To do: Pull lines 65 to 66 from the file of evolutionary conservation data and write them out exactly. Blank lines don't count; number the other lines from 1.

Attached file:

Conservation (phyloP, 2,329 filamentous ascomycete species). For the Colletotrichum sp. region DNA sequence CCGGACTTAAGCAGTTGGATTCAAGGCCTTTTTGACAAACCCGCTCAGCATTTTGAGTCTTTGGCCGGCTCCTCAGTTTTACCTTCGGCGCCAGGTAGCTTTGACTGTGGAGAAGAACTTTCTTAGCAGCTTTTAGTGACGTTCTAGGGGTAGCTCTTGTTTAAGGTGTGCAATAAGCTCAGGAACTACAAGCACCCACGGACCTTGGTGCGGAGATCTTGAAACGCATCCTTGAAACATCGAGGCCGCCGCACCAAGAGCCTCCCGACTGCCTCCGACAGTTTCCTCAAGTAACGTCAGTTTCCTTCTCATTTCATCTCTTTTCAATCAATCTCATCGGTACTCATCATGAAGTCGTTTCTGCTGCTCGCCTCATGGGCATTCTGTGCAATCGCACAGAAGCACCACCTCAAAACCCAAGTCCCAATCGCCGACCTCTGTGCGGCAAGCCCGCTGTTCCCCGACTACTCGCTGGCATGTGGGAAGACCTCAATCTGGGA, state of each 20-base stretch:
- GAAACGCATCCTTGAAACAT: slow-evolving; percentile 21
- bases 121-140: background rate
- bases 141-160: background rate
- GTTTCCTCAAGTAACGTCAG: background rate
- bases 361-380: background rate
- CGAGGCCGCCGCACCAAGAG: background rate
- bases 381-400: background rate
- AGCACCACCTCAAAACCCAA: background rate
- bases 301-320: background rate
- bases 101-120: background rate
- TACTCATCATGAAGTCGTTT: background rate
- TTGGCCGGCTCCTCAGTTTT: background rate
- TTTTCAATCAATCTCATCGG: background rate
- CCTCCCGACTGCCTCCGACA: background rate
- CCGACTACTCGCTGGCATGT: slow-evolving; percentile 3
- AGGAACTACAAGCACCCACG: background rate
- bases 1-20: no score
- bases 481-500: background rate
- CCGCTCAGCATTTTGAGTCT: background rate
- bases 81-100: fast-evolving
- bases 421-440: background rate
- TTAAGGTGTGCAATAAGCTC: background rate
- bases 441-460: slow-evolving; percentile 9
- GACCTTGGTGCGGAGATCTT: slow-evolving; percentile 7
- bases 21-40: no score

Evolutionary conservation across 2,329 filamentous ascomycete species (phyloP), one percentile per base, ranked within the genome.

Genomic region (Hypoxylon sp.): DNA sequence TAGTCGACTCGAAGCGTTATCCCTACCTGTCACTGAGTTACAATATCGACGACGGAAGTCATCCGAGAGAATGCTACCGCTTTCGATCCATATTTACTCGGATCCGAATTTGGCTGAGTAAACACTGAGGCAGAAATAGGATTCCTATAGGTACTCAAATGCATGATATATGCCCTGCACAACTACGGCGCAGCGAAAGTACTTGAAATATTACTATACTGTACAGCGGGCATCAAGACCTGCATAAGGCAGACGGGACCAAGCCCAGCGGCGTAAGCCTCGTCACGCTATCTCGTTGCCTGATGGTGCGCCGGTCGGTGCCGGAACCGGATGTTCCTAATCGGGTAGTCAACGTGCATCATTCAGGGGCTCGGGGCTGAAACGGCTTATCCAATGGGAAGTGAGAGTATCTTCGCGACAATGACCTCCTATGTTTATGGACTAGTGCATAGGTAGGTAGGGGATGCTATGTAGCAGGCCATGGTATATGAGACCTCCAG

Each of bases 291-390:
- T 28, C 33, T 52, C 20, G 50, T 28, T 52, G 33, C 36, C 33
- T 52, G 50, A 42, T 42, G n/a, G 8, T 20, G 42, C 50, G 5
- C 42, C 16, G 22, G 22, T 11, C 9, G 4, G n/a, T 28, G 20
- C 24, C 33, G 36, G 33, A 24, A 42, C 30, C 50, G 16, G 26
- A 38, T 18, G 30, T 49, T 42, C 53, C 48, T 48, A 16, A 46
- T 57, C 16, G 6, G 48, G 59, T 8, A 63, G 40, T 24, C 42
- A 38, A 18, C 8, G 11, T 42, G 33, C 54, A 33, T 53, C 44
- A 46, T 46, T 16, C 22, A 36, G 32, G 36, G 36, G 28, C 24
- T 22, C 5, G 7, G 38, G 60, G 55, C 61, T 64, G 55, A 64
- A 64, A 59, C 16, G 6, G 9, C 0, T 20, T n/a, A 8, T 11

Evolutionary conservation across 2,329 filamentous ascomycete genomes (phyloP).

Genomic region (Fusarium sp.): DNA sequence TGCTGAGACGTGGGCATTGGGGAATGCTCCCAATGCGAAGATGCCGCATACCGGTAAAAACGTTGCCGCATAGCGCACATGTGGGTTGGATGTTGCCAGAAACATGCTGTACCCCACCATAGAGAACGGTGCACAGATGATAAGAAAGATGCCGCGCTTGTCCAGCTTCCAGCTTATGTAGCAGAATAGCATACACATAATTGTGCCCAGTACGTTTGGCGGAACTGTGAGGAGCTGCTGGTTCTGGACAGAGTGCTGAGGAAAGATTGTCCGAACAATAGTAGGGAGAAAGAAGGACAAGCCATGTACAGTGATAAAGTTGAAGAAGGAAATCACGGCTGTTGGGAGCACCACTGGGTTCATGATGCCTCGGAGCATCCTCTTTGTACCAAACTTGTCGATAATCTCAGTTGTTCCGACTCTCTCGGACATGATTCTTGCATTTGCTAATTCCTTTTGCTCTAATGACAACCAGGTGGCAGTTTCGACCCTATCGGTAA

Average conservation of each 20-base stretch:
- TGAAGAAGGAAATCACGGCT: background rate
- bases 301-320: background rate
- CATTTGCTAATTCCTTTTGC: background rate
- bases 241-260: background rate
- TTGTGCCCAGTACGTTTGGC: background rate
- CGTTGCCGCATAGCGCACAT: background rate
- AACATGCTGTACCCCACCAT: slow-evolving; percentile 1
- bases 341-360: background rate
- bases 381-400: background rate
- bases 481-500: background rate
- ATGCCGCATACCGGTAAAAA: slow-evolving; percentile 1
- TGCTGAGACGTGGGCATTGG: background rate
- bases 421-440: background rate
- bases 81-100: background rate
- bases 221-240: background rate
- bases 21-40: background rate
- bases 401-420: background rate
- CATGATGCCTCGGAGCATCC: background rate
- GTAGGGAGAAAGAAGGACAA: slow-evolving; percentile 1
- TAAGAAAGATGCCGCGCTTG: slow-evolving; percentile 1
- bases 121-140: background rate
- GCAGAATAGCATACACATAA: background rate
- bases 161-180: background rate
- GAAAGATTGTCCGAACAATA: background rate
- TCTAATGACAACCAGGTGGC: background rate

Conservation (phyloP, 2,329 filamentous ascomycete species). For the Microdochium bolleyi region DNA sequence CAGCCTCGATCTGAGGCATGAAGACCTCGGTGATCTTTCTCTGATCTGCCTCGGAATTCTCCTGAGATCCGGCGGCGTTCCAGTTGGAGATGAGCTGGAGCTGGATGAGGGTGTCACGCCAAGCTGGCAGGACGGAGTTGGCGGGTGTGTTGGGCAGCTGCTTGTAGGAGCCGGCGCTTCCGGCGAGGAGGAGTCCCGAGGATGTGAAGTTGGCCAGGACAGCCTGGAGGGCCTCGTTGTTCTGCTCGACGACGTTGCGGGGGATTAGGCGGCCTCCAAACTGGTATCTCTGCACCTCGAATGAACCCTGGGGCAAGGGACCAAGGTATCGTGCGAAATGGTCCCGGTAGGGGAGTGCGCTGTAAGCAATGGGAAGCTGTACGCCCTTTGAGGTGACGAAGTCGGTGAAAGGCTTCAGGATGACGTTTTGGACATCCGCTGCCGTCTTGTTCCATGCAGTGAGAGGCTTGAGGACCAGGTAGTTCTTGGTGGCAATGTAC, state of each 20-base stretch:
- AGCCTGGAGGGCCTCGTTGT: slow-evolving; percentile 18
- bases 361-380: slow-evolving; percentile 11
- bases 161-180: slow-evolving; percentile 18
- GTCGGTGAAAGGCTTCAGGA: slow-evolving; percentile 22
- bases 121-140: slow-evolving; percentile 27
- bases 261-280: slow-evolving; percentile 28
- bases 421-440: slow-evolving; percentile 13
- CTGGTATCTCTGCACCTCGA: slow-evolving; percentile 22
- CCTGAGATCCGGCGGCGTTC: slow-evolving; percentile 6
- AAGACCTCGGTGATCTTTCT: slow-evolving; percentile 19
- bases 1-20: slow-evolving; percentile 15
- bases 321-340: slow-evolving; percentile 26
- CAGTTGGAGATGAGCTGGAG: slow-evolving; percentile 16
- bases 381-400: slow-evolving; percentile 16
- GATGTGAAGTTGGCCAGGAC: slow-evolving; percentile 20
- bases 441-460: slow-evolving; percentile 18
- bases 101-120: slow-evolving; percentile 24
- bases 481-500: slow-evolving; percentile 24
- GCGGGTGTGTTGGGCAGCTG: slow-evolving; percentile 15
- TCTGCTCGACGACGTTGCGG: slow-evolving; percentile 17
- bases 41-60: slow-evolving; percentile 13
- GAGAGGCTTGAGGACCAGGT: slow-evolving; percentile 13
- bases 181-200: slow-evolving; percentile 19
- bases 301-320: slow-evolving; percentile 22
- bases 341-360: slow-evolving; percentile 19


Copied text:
- bases 161-180: background rate
- GAAAGATTGTCCGAACAATA: background rate